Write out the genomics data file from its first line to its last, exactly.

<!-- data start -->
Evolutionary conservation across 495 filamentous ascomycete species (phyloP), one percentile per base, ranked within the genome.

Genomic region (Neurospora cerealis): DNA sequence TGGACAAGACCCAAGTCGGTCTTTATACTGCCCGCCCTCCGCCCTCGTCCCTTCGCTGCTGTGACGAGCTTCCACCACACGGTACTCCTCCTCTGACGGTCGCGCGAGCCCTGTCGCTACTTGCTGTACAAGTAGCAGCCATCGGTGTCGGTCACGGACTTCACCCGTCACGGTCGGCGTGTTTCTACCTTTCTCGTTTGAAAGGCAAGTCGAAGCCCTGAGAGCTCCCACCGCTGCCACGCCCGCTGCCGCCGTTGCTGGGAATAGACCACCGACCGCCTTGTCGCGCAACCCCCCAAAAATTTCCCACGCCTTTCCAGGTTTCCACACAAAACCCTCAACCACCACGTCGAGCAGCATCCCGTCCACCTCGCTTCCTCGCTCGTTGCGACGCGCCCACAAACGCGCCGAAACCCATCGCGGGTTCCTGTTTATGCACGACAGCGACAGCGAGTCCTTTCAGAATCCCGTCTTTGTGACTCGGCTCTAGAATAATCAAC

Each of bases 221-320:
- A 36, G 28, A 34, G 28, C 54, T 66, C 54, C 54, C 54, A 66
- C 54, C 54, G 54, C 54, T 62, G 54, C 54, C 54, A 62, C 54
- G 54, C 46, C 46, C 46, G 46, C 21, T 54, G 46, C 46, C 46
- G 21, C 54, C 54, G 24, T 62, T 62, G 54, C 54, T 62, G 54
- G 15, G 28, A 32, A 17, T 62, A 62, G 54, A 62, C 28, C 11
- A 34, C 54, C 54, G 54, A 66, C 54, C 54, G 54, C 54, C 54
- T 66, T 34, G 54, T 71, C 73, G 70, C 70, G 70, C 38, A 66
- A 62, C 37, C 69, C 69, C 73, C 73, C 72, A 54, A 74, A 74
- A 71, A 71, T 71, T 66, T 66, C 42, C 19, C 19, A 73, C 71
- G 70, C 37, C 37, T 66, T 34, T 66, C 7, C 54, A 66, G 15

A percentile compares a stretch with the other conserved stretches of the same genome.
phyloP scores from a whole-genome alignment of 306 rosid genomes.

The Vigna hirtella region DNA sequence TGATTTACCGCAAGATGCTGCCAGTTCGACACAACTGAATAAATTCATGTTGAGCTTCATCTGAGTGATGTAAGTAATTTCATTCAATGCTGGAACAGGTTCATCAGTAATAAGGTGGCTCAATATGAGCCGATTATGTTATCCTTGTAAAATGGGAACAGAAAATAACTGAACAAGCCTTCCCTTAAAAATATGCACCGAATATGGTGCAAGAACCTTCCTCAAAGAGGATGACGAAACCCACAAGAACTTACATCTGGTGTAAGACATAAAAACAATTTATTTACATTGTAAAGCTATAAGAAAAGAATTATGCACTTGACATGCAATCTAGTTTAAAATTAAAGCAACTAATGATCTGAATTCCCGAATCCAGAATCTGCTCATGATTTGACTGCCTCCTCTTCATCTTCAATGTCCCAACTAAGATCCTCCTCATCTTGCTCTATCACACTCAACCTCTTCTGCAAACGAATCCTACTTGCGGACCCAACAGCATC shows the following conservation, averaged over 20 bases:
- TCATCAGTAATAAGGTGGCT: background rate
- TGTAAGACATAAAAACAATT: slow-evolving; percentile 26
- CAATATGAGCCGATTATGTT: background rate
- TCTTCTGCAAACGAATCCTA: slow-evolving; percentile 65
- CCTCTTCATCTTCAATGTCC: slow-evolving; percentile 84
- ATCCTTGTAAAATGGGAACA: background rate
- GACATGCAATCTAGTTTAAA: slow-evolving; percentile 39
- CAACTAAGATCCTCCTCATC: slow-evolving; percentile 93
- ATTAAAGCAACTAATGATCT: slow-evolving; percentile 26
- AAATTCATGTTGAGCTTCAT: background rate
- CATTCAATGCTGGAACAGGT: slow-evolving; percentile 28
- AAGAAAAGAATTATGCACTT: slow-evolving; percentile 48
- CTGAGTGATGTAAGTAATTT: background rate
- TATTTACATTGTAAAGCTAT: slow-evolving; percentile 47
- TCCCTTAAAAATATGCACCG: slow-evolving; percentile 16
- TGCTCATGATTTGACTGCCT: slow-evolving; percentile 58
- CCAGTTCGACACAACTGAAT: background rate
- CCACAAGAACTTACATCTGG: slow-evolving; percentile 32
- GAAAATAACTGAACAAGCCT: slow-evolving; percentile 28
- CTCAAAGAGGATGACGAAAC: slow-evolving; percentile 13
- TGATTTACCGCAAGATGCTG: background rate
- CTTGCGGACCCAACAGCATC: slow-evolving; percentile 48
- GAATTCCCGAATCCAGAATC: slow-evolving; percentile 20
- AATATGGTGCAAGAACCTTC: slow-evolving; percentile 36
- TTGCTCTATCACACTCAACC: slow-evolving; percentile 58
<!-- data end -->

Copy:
Evolutionary conservation across 495 filamentous ascomycete species (phyloP), one percentile per base, ranked within the genome.

Genomic region (Neurospora cerealis): DNA sequence TGGACAAGACCCAAGTCGGTCTTTATACTGCCCGCCCTCCGCCCTCGTCCCTTCGCTGCTGTGACGAGCTTCCACCACACGGTACTCCTCCTCTGACGGTCGCGCGAGCCCTGTCGCTACTTGCTGTACAAGTAGCAGCCATCGGTGTCGGTCACGGACTTCACCCGTCACGGTCGGCGTGTTTCTACCTTTCTCGTTTGAAAGGCAAGTCGAAGCCCTGAGAGCTCCCACCGCTGCCACGCCCGCTGCCGCCGTTGCTGGGAATAGACCACCGACCGCCTTGTCGCGCAACCCCCCAAAAATTTCCCACGCCTTTCCAGGTTTCCACACAAAACCCTCAACCACCACGTCGAGCAGCATCCCGTCCACCTCGCTTCCTCGCTCGTTGCGACGCGCCCACAAACGCGCCGAAACCCATCGCGGGTTCCTGTTTATGCACGACAGCGACAGCGAGTCCTTTCAGAATCCCGTCTTTGTGACTCGGCTCTAGAATAATCAAC

Each of bases 221-320:
- A 36, G 28, A 34, G 28, C 54, T 66, C 54, C 54, C 54, A 66
- C 54, C 54, G 54, C 54, T 62, G 54, C 54, C 54, A 62, C 54
- G 54, C 46, C 46, C 46, G 46, C 21, T 54, G 46, C 46, C 46
- G 21, C 54, C 54, G 24, T 62, T 62, G 54, C 54, T 62, G 54
- G 15, G 28, A 32, A 17, T 62, A 62, G 54, A 62, C 28, C 11
- A 34, C 54, C 54, G 54, A 66, C 54, C 54, G 54, C 54, C 54
- T 66, T 34, G 54, T 71, C 73, G 70, C 70, G 70, C 38, A 66
- A 62, C 37, C 69, C 69, C 73, C 73, C 72, A 54, A 74, A 74
- A 71, A 71, T 71, T 66, T 66, C 42, C 19, C 19, A 73, C 71
- G 70, C 37, C 37, T 66, T 34, T 66, C 7, C 54, A 66, G 15

A percentile compares a stretch with the other conserved stretches of the same genome.
phyloP scores from a whole-genome alignment of 306 rosid genomes.

The Vigna hirtella region DNA sequence TGATTTACCGCAAGATGCTGCCAGTTCGACACAACTGAATAAATTCATGTTGAGCTTCATCTGAGTGATGTAAGTAATTTCATTCAATGCTGGAACAGGTTCATCAGTAATAAGGTGGCTCAATATGAGCCGATTATGTTATCCTTGTAAAATGGGAACAGAAAATAACTGAACAAGCCTTCCCTTAAAAATATGCACCGAATATGGTGCAAGAACCTTCCTCAAAGAGGATGACGAAACCCACAAGAACTTACATCTGGTGTAAGACATAAAAACAATTTATTTACATTGTAAAGCTATAAGAAAAGAATTATGCACTTGACATGCAATCTAGTTTAAAATTAAAGCAACTAATGATCTGAATTCCCGAATCCAGAATCTGCTCATGATTTGACTGCCTCCTCTTCATCTTCAATGTCCCAACTAAGATCCTCCTCATCTTGCTCTATCACACTCAACCTCTTCTGCAAACGAATCCTACTTGCGGACCCAACAGCATC shows the following conservation, averaged over 20 bases:
- TCATCAGTAATAAGGTGGCT: background rate
- TGTAAGACATAAAAACAATT: slow-evolving; percentile 26
- CAATATGAGCCGATTATGTT: background rate
- TCTTCTGCAAACGAATCCTA: slow-evolving; percentile 65
- CCTCTTCATCTTCAATGTCC: slow-evolving; percentile 84
- ATCCTTGTAAAATGGGAACA: background rate
- GACATGCAATCTAGTTTAAA: slow-evolving; percentile 39
- CAACTAAGATCCTCCTCATC: slow-evolving; percentile 93
- ATTAAAGCAACTAATGATCT: slow-evolving; percentile 26
- AAATTCATGTTGAGCTTCAT: background rate
- CATTCAATGCTGGAACAGGT: slow-evolving; percentile 28
- AAGAAAAGAATTATGCACTT: slow-evolving; percentile 48
- CTGAGTGATGTAAGTAATTT: background rate
- TATTTACATTGTAAAGCTAT: slow-evolving; percentile 47
- TCCCTTAAAAATATGCACCG: slow-evolving; percentile 16
- TGCTCATGATTTGACTGCCT: slow-evolving; percentile 58
- CCAGTTCGACACAACTGAAT: background rate
- CCACAAGAACTTACATCTGG: slow-evolving; percentile 32
- GAAAATAACTGAACAAGCCT: slow-evolving; percentile 28
- CTCAAAGAGGATGACGAAAC: slow-evolving; percentile 13
- TGATTTACCGCAAGATGCTG: background rate
- CTTGCGGACCCAACAGCATC: slow-evolving; percentile 48
- GAATTCCCGAATCCAGAATC: slow-evolving; percentile 20
- AATATGGTGCAAGAACCTTC: slow-evolving; percentile 36
- TTGCTCTATCACACTCAACC: slow-evolving; percentile 58